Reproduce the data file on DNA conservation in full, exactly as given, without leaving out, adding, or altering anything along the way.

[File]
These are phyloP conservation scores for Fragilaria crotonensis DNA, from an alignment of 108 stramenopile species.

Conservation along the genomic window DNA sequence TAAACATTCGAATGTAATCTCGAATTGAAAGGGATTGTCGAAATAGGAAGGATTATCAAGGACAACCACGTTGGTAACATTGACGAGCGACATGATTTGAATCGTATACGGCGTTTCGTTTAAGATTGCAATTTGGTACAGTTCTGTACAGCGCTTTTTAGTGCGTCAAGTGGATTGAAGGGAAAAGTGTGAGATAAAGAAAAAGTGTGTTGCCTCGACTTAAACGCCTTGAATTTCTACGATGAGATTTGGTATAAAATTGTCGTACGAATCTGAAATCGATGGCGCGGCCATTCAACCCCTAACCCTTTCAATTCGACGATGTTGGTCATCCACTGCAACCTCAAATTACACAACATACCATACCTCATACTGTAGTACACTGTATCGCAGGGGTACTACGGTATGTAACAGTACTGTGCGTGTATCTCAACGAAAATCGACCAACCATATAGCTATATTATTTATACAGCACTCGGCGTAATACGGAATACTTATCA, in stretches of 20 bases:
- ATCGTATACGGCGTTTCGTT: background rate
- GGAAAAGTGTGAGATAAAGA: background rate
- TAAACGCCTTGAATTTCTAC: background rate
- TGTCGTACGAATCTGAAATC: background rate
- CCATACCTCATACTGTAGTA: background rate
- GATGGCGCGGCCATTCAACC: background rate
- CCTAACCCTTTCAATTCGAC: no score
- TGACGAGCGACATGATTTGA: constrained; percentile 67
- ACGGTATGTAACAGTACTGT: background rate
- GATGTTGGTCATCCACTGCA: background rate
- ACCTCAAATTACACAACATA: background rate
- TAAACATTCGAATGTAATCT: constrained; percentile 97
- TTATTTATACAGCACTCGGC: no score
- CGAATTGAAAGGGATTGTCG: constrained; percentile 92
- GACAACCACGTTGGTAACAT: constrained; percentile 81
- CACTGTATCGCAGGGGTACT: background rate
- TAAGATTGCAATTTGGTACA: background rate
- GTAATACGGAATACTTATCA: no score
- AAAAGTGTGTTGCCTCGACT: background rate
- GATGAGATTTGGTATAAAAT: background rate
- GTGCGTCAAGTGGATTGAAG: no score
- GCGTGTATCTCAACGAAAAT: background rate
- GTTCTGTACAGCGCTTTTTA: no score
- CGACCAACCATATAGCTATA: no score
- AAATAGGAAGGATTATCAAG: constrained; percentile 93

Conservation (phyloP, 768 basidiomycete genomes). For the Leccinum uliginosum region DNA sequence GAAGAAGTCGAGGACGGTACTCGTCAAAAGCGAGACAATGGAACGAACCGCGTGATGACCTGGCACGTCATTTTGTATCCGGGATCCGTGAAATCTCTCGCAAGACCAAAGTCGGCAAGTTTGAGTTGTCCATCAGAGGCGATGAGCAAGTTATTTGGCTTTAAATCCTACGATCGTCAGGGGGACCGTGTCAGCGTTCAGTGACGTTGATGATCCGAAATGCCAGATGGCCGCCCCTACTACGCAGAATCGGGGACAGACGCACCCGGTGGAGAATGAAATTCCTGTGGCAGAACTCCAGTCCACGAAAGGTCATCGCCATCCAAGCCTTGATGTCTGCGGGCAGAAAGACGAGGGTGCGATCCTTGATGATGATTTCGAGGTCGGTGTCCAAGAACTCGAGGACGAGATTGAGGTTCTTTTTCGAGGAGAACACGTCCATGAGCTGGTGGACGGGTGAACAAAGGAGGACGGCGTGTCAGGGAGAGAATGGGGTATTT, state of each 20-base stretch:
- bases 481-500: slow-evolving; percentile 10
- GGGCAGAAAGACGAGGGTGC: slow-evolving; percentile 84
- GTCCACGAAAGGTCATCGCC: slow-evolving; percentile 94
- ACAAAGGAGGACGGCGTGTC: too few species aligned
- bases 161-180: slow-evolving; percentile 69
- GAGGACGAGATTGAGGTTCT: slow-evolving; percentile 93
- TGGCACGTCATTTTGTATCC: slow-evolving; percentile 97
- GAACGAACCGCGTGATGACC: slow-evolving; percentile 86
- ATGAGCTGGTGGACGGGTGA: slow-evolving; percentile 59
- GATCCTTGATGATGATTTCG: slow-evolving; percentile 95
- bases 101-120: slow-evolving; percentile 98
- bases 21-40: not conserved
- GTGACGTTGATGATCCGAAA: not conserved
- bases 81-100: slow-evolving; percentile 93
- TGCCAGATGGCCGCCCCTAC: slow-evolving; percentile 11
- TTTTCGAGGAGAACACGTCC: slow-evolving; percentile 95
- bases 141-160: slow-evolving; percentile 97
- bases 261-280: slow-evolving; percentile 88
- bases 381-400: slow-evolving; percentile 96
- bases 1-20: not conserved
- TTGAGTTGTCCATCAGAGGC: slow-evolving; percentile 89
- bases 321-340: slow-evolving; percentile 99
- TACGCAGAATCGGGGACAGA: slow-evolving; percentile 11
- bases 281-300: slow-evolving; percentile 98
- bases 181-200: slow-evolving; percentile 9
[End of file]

These are phyloP conservation scores for Fragilaria crotonensis DNA, from an alignment of 108 stramenopile species.

Conservation along the genomic window DNA sequence TAAACATTCGAATGTAATCTCGAATTGAAAGGGATTGTCGAAATAGGAAGGATTATCAAGGACAACCACGTTGGTAACATTGACGAGCGACATGATTTGAATCGTATACGGCGTTTCGTTTAAGATTGCAATTTGGTACAGTTCTGTACAGCGCTTTTTAGTGCGTCAAGTGGATTGAAGGGAAAAGTGTGAGATAAAGAAAAAGTGTGTTGCCTCGACTTAAACGCCTTGAATTTCTACGATGAGATTTGGTATAAAATTGTCGTACGAATCTGAAATCGATGGCGCGGCCATTCAACCCCTAACCCTTTCAATTCGACGATGTTGGTCATCCACTGCAACCTCAAATTACACAACATACCATACCTCATACTGTAGTACACTGTATCGCAGGGGTACTACGGTATGTAACAGTACTGTGCGTGTATCTCAACGAAAATCGACCAACCATATAGCTATATTATTTATACAGCACTCGGCGTAATACGGAATACTTATCA, in stretches of 20 bases:
- ATCGTATACGGCGTTTCGTT: background rate
- GGAAAAGTGTGAGATAAAGA: background rate
- TAAACGCCTTGAATTTCTAC: background rate
- TGTCGTACGAATCTGAAATC: background rate
- CCATACCTCATACTGTAGTA: background rate
- GATGGCGCGGCCATTCAACC: background rate
- CCTAACCCTTTCAATTCGAC: no score
- TGACGAGCGACATGATTTGA: constrained; percentile 67
- ACGGTATGTAACAGTACTGT: background rate
- GATGTTGGTCATCCACTGCA: background rate
- ACCTCAAATTACACAACATA: background rate
- TAAACATTCGAATGTAATCT: constrained; percentile 97
- TTATTTATACAGCACTCGGC: no score
- CGAATTGAAAGGGATTGTCG: constrained; percentile 92
- GACAACCACGTTGGTAACAT: constrained; percentile 81
- CACTGTATCGCAGGGGTACT: background rate
- TAAGATTGCAATTTGGTACA: background rate
- GTAATACGGAATACTTATCA: no score
- AAAAGTGTGTTGCCTCGACT: background rate
- GATGAGATTTGGTATAAAAT: background rate
- GTGCGTCAAGTGGATTGAAG: no score
- GCGTGTATCTCAACGAAAAT: background rate
- GTTCTGTACAGCGCTTTTTA: no score
- CGACCAACCATATAGCTATA: no score
- AAATAGGAAGGATTATCAAG: constrained; percentile 93

Conservation (phyloP, 768 basidiomycete genomes). For the Leccinum uliginosum region DNA sequence GAAGAAGTCGAGGACGGTACTCGTCAAAAGCGAGACAATGGAACGAACCGCGTGATGACCTGGCACGTCATTTTGTATCCGGGATCCGTGAAATCTCTCGCAAGACCAAAGTCGGCAAGTTTGAGTTGTCCATCAGAGGCGATGAGCAAGTTATTTGGCTTTAAATCCTACGATCGTCAGGGGGACCGTGTCAGCGTTCAGTGACGTTGATGATCCGAAATGCCAGATGGCCGCCCCTACTACGCAGAATCGGGGACAGACGCACCCGGTGGAGAATGAAATTCCTGTGGCAGAACTCCAGTCCACGAAAGGTCATCGCCATCCAAGCCTTGATGTCTGCGGGCAGAAAGACGAGGGTGCGATCCTTGATGATGATTTCGAGGTCGGTGTCCAAGAACTCGAGGACGAGATTGAGGTTCTTTTTCGAGGAGAACACGTCCATGAGCTGGTGGACGGGTGAACAAAGGAGGACGGCGTGTCAGGGAGAGAATGGGGTATTT, state of each 20-base stretch:
- bases 481-500: slow-evolving; percentile 10
- GGGCAGAAAGACGAGGGTGC: slow-evolving; percentile 84
- GTCCACGAAAGGTCATCGCC: slow-evolving; percentile 94
- ACAAAGGAGGACGGCGTGTC: too few species aligned
- bases 161-180: slow-evolving; percentile 69
- GAGGACGAGATTGAGGTTCT: slow-evolving; percentile 93
- TGGCACGTCATTTTGTATCC: slow-evolving; percentile 97
- GAACGAACCGCGTGATGACC: slow-evolving; percentile 86
- ATGAGCTGGTGGACGGGTGA: slow-evolving; percentile 59
- GATCCTTGATGATGATTTCG: slow-evolving; percentile 95
- bases 101-120: slow-evolving; percentile 98
- bases 21-40: not conserved
- GTGACGTTGATGATCCGAAA: not conserved
- bases 81-100: slow-evolving; percentile 93
- TGCCAGATGGCCGCCCCTAC: slow-evolving; percentile 11
- TTTTCGAGGAGAACACGTCC: slow-evolving; percentile 95
- bases 141-160: slow-evolving; percentile 97
- bases 261-280: slow-evolving; percentile 88
- bases 381-400: slow-evolving; percentile 96
- bases 1-20: not conserved
- TTGAGTTGTCCATCAGAGGC: slow-evolving; percentile 89
- bases 321-340: slow-evolving; percentile 99
- TACGCAGAATCGGGGACAGA: slow-evolving; percentile 11
- bases 281-300: slow-evolving; percentile 98
- bases 181-200: slow-evolving; percentile 9